Ford must buy back inflammable Kugas, says campaigner

The government should force Ford to buy back fire-prone Kuga vehicles, says the car review website Two Ford Kuga vehicles have caught fire in New Zealand in the last year, with many more vehicles catching fire internationally.

Editor Clive Matthew-Wilson says Ford has consistently attempted to evade its responsibilities to its customers.

“Ford has known about this problem since at least 2013, yet appears to have done little to resolve it. In 2015, a South African man was burned to death in a Ford Kuga. Ford’s response was to offer a replacement Ford Kuga to the dead man’s family.

In New Zealand, last Wednesday night, an Auckland couple with a young child were left ‘traumatised’ after the Ford Kuga they thought that been made safe erupted in flames on an Auckland motorway.

Matthew-Wilson says he raised this issue with Ford late last year.

“When I asked Ford what they were going to do about a series of serious vehicle fires, Ford’s response was, basically: ‘nothing’.”

Eventually, earlier this year, Ford was forced to recall 450,000 vehicles worldwide, including in New Zealand, over a coolant leak that could lead to a vehicle fire.

However, the vehicle that caught fire on Wednesday had already had an ‘interim’ repair for this problem.

Matthew-Wilson says it’s clear that the repairs were totally inadequate. In South Africa, six vehicles are known to have caught fire after Ford’s interim repair.

According to the American Automobile Association, Ford is attempting to shift the blame from its own engines to the customer. John Nielsen, managing director of automotive engineering for the AAA, recently told Fox News:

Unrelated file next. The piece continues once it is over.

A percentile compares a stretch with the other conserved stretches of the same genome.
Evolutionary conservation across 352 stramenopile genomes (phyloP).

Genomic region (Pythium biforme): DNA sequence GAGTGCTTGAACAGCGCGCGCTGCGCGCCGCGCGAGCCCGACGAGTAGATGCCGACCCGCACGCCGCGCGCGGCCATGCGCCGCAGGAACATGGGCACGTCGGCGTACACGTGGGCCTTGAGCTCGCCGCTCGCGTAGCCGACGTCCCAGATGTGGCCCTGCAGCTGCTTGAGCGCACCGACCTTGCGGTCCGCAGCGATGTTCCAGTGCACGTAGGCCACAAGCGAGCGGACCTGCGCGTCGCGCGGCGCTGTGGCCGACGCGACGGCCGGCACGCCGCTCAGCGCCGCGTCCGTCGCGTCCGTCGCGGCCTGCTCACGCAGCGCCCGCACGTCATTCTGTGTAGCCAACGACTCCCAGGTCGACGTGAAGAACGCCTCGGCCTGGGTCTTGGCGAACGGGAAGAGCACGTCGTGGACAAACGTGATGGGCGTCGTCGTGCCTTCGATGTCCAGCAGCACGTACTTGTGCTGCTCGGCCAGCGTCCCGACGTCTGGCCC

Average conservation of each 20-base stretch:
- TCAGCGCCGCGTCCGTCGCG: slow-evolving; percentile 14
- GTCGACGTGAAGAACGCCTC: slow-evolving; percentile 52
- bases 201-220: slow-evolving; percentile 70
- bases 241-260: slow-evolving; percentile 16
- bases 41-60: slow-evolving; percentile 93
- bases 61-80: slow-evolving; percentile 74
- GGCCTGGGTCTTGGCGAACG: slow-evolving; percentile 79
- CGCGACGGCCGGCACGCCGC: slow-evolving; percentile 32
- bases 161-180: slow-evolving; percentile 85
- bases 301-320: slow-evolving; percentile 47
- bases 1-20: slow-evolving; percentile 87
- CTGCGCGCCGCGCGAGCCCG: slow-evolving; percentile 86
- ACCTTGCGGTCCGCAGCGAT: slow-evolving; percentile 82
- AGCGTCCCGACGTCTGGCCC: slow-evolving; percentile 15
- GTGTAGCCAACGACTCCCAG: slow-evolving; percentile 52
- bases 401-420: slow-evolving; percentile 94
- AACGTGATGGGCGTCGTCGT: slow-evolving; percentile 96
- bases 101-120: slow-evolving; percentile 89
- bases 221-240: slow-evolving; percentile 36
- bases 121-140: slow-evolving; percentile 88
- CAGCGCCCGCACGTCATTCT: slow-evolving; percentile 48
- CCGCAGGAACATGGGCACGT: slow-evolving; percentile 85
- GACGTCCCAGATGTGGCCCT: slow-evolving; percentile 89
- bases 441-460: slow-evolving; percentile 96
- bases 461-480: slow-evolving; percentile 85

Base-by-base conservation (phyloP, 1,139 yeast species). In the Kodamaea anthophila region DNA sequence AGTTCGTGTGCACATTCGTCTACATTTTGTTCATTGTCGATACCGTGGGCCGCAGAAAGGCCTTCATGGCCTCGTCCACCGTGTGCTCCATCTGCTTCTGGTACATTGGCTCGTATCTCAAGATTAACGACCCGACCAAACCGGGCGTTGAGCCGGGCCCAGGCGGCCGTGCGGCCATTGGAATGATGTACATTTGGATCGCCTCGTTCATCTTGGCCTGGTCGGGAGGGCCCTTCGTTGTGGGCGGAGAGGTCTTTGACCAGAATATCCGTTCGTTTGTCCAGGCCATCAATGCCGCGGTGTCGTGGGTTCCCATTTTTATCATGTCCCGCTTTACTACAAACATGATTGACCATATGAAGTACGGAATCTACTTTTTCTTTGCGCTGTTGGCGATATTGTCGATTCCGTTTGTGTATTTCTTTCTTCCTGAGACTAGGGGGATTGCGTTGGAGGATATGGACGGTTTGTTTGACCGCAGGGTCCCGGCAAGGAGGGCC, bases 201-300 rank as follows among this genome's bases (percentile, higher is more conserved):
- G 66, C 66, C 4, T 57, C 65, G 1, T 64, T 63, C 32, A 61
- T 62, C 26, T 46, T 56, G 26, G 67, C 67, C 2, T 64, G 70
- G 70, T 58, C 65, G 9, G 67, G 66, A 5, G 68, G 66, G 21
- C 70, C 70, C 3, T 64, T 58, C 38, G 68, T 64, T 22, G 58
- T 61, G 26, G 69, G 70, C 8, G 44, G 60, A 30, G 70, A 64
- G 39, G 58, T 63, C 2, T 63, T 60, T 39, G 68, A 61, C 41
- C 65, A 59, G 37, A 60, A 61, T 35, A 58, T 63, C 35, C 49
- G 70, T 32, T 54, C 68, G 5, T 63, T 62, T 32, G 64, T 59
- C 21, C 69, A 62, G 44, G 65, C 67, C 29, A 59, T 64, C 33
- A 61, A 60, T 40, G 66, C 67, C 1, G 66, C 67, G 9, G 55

“All [Ford is] doing is monitoring a symptom, not solving a problem. A healthy engine doesn’t leak coolant at all. Ever.”

Most fires have occurred on vehicles fitted with Ford’s 1.6-litre Ecoboost petrol engine. However, Ford also recently recalled all Kugas because the seatbelt may cause the vehicle to catch fire after a collision.

Matthew-Wilson also believes Ford may be attempting to hide an equally serious problem: petrol leakage, which may cause the vehicle to catch fire. In 2013, Ford in America recalled 9,469 Kugas “in order to prevent a fuel leak that could also potentially result in an engine compartment fire.”  (The Ford Kuga is sold as the Ford Escape in the USA).

Matthew-Wilson is concerned that the next Kuga fire could be another fatal one.

“Many owners of Ford Kuga vehicles are now terrified that their vehicles may catch fire. Kugas are also going to be very hard to sell. The only ethical solution is for Ford to buy back the affected vehicles, as Volkswagen was forced to do in the US.

“If it’s good enough for the US government to force a car company to buy back faulty vehicles that may pollute the air, then it’s good enough for the New Zealand government to force a car company to buy back faulty vehicles that may catch fire.”

Matthew-Wilson adds he’s “appalled” at the New Zealand government’s inaction over multiple problems with Ford vehicles.

In Australia, Ford is currently being sued by the Australian Competition and Consumer Commission (ACCC), over Ford’s handling of a faulty transmission. According to the ACCC “Some customers took their cars in for repairs up to seven times, but Ford allegedly refused to provide a refund or replacement.”

Matthew-Wilson asks: “While the Australian government is currently suing Ford, the New Zealand government appears to be asleep at the wheel. How many more Ford Kugas need to catch fire before the New Zealand government acts?”

• The Ford Kuga has recently been renamed the Ford Escape in New Zealand and Australia.